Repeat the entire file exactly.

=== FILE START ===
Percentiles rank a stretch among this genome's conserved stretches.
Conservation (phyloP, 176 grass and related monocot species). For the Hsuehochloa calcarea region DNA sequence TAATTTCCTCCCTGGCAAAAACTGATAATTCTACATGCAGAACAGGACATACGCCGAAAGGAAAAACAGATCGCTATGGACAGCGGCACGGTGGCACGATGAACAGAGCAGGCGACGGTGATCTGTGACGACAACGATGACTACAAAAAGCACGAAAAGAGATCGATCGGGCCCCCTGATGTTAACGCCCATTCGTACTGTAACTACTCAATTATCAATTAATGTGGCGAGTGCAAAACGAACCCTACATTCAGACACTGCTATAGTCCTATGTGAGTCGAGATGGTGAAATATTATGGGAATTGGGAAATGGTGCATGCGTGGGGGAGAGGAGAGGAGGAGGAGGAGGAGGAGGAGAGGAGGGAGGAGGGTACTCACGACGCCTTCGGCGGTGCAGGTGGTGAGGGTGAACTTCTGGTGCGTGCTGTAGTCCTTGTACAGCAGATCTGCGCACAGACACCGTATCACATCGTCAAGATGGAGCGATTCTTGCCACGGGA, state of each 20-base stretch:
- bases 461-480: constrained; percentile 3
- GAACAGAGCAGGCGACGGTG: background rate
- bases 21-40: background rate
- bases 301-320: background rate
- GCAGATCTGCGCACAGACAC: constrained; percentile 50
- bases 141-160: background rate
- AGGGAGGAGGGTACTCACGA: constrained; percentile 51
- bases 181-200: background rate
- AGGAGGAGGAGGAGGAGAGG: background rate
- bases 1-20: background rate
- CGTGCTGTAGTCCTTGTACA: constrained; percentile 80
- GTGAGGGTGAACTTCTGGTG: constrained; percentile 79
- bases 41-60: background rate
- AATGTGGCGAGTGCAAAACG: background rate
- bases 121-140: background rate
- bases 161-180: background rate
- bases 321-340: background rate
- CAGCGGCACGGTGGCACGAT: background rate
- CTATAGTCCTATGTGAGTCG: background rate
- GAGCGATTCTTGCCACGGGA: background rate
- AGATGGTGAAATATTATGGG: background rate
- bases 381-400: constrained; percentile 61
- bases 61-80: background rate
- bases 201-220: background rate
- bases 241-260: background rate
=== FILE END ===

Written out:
Percentiles rank a stretch among this genome's conserved stretches.
Conservation (phyloP, 176 grass and related monocot species). For the Hsuehochloa calcarea region DNA sequence TAATTTCCTCCCTGGCAAAAACTGATAATTCTACATGCAGAACAGGACATACGCCGAAAGGAAAAACAGATCGCTATGGACAGCGGCACGGTGGCACGATGAACAGAGCAGGCGACGGTGATCTGTGACGACAACGATGACTACAAAAAGCACGAAAAGAGATCGATCGGGCCCCCTGATGTTAACGCCCATTCGTACTGTAACTACTCAATTATCAATTAATGTGGCGAGTGCAAAACGAACCCTACATTCAGACACTGCTATAGTCCTATGTGAGTCGAGATGGTGAAATATTATGGGAATTGGGAAATGGTGCATGCGTGGGGGAGAGGAGAGGAGGAGGAGGAGGAGGAGGAGAGGAGGGAGGAGGGTACTCACGACGCCTTCGGCGGTGCAGGTGGTGAGGGTGAACTTCTGGTGCGTGCTGTAGTCCTTGTACAGCAGATCTGCGCACAGACACCGTATCACATCGTCAAGATGGAGCGATTCTTGCCACGGGA, state of each 20-base stretch:
- bases 461-480: constrained; percentile 3
- GAACAGAGCAGGCGACGGTG: background rate
- bases 21-40: background rate
- bases 301-320: background rate
- GCAGATCTGCGCACAGACAC: constrained; percentile 50
- bases 141-160: background rate
- AGGGAGGAGGGTACTCACGA: constrained; percentile 51
- bases 181-200: background rate
- AGGAGGAGGAGGAGGAGAGG: background rate
- bases 1-20: background rate
- CGTGCTGTAGTCCTTGTACA: constrained; percentile 80
- GTGAGGGTGAACTTCTGGTG: constrained; percentile 79
- bases 41-60: background rate
- AATGTGGCGAGTGCAAAACG: background rate
- bases 121-140: background rate
- bases 161-180: background rate
- bases 321-340: background rate
- CAGCGGCACGGTGGCACGAT: background rate
- CTATAGTCCTATGTGAGTCG: background rate
- GAGCGATTCTTGCCACGGGA: background rate
- AGATGGTGAAATATTATGGG: background rate
- bases 381-400: constrained; percentile 61
- bases 61-80: background rate
- bases 201-220: background rate
- bases 241-260: background rate